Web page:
2 projects for enabling network access in Iran he was doing before haystack, neither benefits him financially

    working on putting together a 501c3 for haystack

    a big thing that he wants in donations are usb sticks, if we only wanted $$ he would go directly to that

    now to let someone else take a turn with the clue-by-4
  8. MrZand Member


    Thank you so much for compiling these! Do you ever sleep? :)
  9. NiteOwl Member

    I don't know. I crash sometimes.. I THINK. Mostly it's just quick naps between things here and there.

    The day should REALLY have more than 40 hours.
  10. NiteOwl Member

    Better think again on the witnesses thing from now on. ;)
  11. Referring to AH

    I think by now most of us are VERY familiar with Haystack and the incredible effort they are making so people inside of Iran will have a voice. Haystack is legit. Don't believe me, thats ok, do the research.
  12. Greenmail Member


  13. Checking non-profit status in the US

    guidestar - Google Search

    Guidstar has on-line 990's, which are the tax forms filed by non-profits.

    Search for Charities, Online Version of Publication 78
    IRS.GOV link to look up non-profits
    Publication 78, Cumulative List of Organizations described in Section 170(c) of the Internal Revenue Code of 1986, is a list of organizations eligible to receive tax-deductible charitable contributions. This online version is offered to help you conduct a more efficient search of these organizations.
  14. Whizzbizz Member

    "Super" Cookies

    There is another, new category of cookies that are not stored in the same way/folder as "normal" cookies. These cookies are created by sites who use Macromedia Flash (most animated sites or sites like YouTube, that use Flash videos). These cookies are not necessarily dangerous, but could as well be misused to store data that can be used for hostile purposes like stealing personal data.

    What makes them more suspicious than other cookies is the fact that they are not stored by your browser but by your Macromedia (or Adobe) Flash plugin, which itself is used by EVERY browser on your system. So the folder where these cookies are stored is a CENTRAL location used only by your Flash plugin. They can NOT be deleted simply by telling your browser to delete all cookies.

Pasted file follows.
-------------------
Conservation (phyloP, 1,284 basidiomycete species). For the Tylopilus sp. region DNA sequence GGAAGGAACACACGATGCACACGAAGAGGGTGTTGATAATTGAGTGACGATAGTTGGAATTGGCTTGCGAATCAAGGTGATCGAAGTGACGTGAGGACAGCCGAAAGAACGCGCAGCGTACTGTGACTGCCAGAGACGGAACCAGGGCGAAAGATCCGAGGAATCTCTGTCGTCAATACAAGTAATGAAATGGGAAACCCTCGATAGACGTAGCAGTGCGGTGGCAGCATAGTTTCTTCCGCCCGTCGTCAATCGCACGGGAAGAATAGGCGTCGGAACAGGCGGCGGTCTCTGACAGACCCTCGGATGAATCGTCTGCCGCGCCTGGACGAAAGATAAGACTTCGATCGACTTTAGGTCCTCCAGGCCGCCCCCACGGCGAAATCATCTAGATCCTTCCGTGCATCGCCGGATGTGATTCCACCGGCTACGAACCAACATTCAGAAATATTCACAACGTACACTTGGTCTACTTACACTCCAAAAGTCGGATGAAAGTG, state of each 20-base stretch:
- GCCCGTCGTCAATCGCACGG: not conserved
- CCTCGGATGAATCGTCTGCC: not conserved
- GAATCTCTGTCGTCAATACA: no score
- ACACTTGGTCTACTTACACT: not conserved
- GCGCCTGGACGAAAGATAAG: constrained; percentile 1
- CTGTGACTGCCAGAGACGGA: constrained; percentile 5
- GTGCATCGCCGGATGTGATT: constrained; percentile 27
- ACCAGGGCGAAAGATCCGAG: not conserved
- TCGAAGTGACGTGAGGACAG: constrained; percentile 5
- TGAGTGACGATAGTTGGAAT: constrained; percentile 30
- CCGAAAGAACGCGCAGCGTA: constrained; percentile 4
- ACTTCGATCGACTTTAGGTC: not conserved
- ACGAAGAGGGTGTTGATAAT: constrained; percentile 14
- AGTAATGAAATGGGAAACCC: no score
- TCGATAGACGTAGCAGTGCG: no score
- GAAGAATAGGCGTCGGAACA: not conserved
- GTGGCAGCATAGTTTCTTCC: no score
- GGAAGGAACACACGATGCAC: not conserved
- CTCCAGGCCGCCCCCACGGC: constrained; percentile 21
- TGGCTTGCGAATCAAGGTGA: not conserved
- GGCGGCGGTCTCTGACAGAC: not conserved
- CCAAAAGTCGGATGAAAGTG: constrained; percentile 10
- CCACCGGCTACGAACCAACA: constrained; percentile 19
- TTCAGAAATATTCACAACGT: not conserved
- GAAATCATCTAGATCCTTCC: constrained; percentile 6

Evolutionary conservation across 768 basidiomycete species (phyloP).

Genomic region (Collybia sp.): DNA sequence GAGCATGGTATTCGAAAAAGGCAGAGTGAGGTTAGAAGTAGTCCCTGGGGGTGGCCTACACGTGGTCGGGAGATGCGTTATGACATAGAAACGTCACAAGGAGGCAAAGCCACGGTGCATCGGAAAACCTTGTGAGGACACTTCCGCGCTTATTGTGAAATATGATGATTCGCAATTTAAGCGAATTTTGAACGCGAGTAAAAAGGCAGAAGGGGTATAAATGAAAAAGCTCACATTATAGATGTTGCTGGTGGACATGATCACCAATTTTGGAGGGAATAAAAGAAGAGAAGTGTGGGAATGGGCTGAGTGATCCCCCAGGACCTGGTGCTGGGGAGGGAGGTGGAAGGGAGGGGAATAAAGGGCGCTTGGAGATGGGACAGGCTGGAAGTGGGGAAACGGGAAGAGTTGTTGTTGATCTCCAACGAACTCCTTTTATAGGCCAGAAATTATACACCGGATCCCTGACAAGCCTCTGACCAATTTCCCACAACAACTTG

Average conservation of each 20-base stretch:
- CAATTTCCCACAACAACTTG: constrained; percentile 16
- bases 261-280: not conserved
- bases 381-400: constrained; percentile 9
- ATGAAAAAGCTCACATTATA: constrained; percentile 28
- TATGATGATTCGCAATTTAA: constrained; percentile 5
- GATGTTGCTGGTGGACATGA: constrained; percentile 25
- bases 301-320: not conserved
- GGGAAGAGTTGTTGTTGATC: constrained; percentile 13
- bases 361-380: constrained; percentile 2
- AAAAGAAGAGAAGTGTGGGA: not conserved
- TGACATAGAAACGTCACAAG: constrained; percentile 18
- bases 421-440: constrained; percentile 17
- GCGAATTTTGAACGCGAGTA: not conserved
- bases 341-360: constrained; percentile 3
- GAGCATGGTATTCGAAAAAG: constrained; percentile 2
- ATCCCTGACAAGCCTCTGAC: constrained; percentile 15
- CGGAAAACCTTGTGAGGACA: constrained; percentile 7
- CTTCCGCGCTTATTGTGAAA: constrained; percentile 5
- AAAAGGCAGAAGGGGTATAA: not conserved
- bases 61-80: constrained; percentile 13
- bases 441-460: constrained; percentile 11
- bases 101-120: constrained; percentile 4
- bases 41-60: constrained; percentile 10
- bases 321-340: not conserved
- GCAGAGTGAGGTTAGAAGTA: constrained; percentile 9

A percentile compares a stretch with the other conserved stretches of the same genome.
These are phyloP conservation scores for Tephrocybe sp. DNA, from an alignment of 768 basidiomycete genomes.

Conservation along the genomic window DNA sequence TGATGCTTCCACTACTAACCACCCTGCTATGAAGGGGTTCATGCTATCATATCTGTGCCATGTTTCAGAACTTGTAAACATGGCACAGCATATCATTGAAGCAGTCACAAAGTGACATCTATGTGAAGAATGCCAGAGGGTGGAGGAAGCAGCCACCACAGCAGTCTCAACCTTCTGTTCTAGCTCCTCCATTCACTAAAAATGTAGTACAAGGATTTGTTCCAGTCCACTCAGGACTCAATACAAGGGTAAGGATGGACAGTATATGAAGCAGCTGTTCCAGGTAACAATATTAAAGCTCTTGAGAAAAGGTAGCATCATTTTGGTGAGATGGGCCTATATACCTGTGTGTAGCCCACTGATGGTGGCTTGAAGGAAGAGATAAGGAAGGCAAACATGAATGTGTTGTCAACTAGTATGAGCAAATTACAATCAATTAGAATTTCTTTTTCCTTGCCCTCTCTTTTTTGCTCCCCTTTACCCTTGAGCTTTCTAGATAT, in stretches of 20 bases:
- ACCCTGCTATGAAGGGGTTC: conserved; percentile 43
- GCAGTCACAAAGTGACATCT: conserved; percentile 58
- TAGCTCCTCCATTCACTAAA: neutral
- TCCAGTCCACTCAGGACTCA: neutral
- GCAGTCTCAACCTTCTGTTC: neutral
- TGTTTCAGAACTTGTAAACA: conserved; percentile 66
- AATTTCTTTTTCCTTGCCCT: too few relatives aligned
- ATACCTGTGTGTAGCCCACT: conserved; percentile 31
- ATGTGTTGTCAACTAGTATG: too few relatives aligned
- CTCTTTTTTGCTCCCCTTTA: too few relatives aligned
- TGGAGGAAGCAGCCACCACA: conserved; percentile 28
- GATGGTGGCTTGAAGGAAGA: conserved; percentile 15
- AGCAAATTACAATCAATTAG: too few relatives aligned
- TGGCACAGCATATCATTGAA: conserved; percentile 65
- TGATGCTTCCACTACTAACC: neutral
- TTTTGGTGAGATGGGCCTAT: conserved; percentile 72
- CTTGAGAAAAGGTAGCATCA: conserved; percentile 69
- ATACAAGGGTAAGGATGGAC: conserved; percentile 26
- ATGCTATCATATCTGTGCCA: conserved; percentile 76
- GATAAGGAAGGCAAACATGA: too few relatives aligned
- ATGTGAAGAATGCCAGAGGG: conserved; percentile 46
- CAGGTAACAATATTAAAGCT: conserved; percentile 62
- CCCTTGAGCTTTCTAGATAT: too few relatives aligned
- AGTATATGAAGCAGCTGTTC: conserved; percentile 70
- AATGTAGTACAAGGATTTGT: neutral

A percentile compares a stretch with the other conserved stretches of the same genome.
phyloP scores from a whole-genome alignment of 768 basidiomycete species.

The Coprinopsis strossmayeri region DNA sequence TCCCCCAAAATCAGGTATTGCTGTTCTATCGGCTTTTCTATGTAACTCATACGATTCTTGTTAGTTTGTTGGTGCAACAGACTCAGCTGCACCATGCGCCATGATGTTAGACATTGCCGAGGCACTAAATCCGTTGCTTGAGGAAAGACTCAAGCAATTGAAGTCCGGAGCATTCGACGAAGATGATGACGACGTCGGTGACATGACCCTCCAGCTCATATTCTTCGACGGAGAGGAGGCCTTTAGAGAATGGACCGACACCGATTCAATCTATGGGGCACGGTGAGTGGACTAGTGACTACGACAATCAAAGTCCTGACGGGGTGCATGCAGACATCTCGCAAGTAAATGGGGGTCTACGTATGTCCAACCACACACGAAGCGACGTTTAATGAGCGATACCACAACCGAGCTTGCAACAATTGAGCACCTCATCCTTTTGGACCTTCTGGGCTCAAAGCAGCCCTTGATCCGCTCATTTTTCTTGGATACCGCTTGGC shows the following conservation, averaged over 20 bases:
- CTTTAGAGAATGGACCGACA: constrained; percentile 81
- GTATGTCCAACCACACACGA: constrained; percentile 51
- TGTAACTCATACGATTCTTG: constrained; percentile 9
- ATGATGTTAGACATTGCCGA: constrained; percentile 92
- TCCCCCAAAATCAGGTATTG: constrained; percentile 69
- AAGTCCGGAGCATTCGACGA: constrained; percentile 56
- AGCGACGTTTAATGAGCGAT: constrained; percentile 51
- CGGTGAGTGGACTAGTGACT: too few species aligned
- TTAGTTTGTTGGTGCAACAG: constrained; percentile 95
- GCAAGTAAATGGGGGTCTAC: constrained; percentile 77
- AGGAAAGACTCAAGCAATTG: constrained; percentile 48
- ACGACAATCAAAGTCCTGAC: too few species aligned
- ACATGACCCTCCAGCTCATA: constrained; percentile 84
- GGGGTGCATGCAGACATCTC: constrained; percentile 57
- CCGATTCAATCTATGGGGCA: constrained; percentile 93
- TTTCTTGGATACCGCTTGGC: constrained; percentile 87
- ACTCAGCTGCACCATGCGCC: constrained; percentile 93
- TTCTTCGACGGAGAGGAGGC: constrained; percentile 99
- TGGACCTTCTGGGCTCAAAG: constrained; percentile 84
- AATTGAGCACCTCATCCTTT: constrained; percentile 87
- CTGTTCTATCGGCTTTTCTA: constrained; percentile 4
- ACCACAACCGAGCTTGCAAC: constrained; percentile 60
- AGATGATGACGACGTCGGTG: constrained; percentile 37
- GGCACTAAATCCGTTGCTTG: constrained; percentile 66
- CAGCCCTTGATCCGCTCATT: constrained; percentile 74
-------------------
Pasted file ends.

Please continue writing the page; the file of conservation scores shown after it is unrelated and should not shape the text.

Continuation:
There is a Firefox add-on named "Better Privacy" that can be used to delete these cookies. It is recommended by the Firefox crew and can be found here: <>.

    After installing, choose "Extras"->"Add-Ons"->"BetterPrivacy(versionNr.)"->"Preferences" to influence behavior of "Better Privacy".

    If you don't use Firefox:
    the cookies folder is located inside the following folders:

    MacOS X: "~/Library/Preferences/Macromedia/Flash Player/" - most cookies in "#SharedObjects/"
    Windows: "C:\Users\YourUserName\AppData\Roaming\Macromedia\Flash Player" - most cookies in "#SharedObjects/"

    Not everything is stored in #SharedObjects, so it's safer to use "BetterPrivacy" and "Firefox" to find all cookies.
  15. Security

    Your finances are fairly safe under some circumstances. In the case of Haystack and Iran115, they both used Paypal for a time. I don't like Paypal as a company, but they have never stolen my money. I did contribute to Haystack using Paypal and fortunately got my contribution in before they had problems with it. In any case, I feel quite safe.

    I think that Iran115 is a fairly legitimate organization, and I am even surer of Haystack. What I am NOT sure of is, I have no proof saying that either will not rake off money for purposes I don't approve of.

    I would be much happier if someone I trust such as Oxfordgirl would list causes that are endorsed by Sea of Green. I have made this suggestion repeatedly and it has been ignored.